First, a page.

This post is about something that doesn’t make me happy. I’ve been engaged a matter of days and already the pressure is starting. As I type this, my Facebook ads are as follows:

Lose 2 Stone in 2 Weeks Lose stone and join the diet revolution like everyone else.

Lose 6 Kgs in 2 Wks Keep the kilograms off with these sneaky tricks…

Reach your Wedding Weight Lose the Weight in Just One Week at UKs Most Exclusive Weight Loss Retreats

It’s not just offensive because of the crap grammar.

The pressure is always there from the media to look a certain way or break your heart trying but in my years of using Facebook, I have never seen a Facebook ad for weight loss. Now that I have decided to publish my happy news on there, what I get in return is a never-ending stream of confidence chipping. I can refresh and three or four ads will replace them. Lose 2 stone, slim down, learn this diet trick, no need to go to the gym, secret diet weapons, lose weight, lose inches… chipchipchip. This kind of aggressive advertising isn’t meant to get you the first time you see it, or the second… it’s unrelentingly there, in the corner of your eye.”

Via Hannah Millard Photography

Now listen, I’m certainly not saying the wedding industry or any kind of media outlet are 100% to blame. Just as the media doesn’t cause eating disorders, it also doesn’t generally cause brides to think they need to shift pounds. But what it does do is perpetuate our messed up beliefs that thinner =  more beautiful. And this needs to stop.


Unfortunately I don’t see a shift in attitude from the media anytime soon. We buy the magazines and watch the TV shows regardless… they make their money and the bigwigs are happy. But what I do hope is that this article may encourage you to stop, to question and to shift your own attitude. I want to force you to look at the ludicracy of it all. You know your fiance loves you the way you are. You know you won’t be happier if you could only be a different dress size. This knowledge may be deep down and hard to accept, but I know it’s there, inside every single one of you.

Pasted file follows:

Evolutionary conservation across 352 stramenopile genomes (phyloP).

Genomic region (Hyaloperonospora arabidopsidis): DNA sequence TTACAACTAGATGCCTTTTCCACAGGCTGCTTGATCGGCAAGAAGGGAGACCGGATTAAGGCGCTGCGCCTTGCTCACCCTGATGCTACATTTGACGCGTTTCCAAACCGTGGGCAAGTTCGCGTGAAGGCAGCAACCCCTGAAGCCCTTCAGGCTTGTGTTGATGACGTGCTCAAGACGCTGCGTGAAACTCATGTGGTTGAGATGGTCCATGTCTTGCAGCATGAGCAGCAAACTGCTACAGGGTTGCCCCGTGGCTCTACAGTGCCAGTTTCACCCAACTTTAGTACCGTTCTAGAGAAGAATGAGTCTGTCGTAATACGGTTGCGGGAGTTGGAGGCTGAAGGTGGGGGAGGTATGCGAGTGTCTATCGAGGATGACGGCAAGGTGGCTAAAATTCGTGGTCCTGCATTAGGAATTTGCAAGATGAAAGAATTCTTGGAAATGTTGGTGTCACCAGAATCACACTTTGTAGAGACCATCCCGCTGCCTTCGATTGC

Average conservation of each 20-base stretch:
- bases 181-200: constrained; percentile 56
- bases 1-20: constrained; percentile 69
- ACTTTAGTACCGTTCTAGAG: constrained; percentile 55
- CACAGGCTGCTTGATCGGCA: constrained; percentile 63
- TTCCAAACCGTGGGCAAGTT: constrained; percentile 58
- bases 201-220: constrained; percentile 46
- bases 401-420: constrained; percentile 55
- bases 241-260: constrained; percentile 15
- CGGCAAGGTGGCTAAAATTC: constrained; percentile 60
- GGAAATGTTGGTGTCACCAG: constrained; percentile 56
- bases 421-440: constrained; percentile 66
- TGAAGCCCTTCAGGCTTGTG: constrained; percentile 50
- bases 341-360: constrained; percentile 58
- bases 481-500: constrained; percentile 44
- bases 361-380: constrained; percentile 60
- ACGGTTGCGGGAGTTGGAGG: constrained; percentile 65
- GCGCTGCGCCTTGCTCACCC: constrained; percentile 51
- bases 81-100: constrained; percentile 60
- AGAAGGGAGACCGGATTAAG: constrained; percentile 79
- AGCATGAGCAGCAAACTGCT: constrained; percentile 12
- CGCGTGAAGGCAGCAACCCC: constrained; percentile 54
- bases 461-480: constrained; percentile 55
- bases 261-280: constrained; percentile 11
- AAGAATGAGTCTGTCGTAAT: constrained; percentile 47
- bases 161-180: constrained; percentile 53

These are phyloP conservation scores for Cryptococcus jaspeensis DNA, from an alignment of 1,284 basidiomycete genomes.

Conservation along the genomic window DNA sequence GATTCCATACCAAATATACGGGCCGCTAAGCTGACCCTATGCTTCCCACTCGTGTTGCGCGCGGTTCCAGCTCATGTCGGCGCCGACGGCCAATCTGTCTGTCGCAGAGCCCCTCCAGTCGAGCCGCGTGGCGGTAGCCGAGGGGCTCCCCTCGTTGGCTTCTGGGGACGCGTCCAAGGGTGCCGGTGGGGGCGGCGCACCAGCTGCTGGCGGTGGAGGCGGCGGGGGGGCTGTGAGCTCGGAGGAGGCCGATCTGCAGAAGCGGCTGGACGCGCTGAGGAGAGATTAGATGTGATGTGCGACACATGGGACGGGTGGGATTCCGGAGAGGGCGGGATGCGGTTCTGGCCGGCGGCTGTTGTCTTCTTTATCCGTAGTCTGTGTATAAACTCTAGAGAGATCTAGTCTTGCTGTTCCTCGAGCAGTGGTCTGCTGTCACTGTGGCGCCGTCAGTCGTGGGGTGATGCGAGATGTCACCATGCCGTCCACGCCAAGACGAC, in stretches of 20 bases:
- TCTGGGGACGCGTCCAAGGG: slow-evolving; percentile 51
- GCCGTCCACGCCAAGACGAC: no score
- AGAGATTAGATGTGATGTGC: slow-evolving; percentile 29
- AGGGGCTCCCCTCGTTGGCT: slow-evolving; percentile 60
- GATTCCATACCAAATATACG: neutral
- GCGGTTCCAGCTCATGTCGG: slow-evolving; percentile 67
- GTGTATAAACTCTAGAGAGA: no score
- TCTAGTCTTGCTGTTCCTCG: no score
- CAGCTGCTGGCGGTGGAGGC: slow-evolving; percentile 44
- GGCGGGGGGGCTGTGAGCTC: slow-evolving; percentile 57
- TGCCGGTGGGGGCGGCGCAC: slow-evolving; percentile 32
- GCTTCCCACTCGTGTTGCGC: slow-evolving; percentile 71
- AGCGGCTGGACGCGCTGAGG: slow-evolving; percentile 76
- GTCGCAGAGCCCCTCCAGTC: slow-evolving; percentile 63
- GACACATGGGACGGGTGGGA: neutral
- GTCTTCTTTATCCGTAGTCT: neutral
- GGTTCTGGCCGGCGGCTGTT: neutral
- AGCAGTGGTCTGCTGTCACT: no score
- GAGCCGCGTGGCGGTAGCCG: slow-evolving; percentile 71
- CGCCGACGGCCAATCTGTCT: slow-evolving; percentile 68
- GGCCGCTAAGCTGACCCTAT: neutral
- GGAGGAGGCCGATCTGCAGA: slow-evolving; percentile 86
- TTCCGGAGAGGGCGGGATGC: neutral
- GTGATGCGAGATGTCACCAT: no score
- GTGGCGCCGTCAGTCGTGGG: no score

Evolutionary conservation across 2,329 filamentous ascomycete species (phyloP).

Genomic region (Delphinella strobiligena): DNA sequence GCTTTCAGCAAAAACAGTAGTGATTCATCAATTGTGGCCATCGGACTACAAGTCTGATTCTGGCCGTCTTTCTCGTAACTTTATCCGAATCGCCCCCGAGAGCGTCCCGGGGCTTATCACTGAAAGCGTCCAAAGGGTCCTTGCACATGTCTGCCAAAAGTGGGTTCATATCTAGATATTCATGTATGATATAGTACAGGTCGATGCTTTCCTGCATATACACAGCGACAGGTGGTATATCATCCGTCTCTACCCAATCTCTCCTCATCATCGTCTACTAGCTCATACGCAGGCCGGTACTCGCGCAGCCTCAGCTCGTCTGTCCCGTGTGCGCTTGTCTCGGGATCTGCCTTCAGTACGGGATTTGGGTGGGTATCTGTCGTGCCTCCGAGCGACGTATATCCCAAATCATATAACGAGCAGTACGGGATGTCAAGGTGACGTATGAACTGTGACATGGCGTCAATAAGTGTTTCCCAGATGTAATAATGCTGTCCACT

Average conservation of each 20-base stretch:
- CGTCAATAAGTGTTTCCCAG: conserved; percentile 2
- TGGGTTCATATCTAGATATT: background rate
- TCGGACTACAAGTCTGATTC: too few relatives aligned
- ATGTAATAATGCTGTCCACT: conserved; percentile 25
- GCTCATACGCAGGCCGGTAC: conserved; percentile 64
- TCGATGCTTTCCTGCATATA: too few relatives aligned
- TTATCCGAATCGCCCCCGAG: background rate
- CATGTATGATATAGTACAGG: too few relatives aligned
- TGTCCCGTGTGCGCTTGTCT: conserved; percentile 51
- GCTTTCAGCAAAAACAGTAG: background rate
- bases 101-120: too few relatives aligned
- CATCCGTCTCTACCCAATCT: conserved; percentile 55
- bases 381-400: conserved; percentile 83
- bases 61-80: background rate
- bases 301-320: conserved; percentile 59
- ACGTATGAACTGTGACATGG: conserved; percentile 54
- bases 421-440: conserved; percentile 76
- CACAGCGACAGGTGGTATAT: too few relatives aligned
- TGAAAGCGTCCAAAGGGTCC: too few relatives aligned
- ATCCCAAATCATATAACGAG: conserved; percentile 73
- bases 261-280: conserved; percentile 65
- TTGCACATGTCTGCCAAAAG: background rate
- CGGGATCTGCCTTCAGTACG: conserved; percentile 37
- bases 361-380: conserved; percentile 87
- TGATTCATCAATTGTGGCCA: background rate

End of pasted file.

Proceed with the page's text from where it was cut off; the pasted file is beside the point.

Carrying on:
Let’s stop the madness. You are all beautiful. Whether you’re a size 4 or a size 24 you’re marrying someone who loves you. Every last inch of you. So let’s not ignore this anymore. Let’s ruffle some feathers and get the debate going. Let’s remember what weddings, and marriages, should be all about and what they most certainly should not.


  1. Well said Kat – and for those of us who are single it’s just as relevant – I know many people who are convinced they won’t get a boyfriend until they’re thinner. Personally, I don’t want a boyfriend who only finds me attractive at my slimmest – the right man will love me regardless of my size.

    As a healthy 14/16, I’m quite used to people dismissing me as plus size – which in itself seems ridiculous. I have no issue with people wanting to lose weight for themselves, be it for health or aesthetics, but to see and hear size 8/10 friends of mine determined “to shift at least half a stone” before their upcoming wedding day makes me want to cry.

    Congrats on being brave enough to get this out there – and let’s hope many feathers are indeed ruffled!

  2. Here, here Kat! I’m getting hitched in August and almost threw up over my doughnuts when I heard my Dad utter the phrase “I’m shedding for the wedding”…. SAY WHAT?!?! My poor make-up artist will be fairly unchallenged on the day as her brief is to make “me look like ME”… – The only reason I have a make-up artist is because I’m scared I’ll have ‘shakey hand syndrome’ on the day and won’t be able to pop on my perfect eyeliner!!!! Why on EARTH would you want to look like someone who isn’t you on your day?!? If girls haven’t felt the need to lose weight prior to their wedding day, why on earth would you want to for A DAY?!?!

    Shake the booty junk in your trunk ladies. Make the aisle (or whatever else you may walk, run, descend upon on your special day) work for YOU. *and breathe….*

  3. RachyLou

    Brilliantly put, Kat, as ever. I refuse to buy the mainstream wedding magazines with huge ‘weight loss’ articles advertised on the front and watching those TV shows are banned!!

    Having just recently had my own wedding day, I cannot stress enough to any brides-to-be out there JUST HOW LITTLE you will care about your weight on the day.. you will be filled with love and happiness and THAT’S what will be reflected in your wedding photos, not your bingo wings or back fat. I promise. I slimmed from a size 18/20 to a 12/14 in the two years prior to my wedding but it wasn’t that that made me feel like a princess on the day; it was being surrounded by love and my family and friends.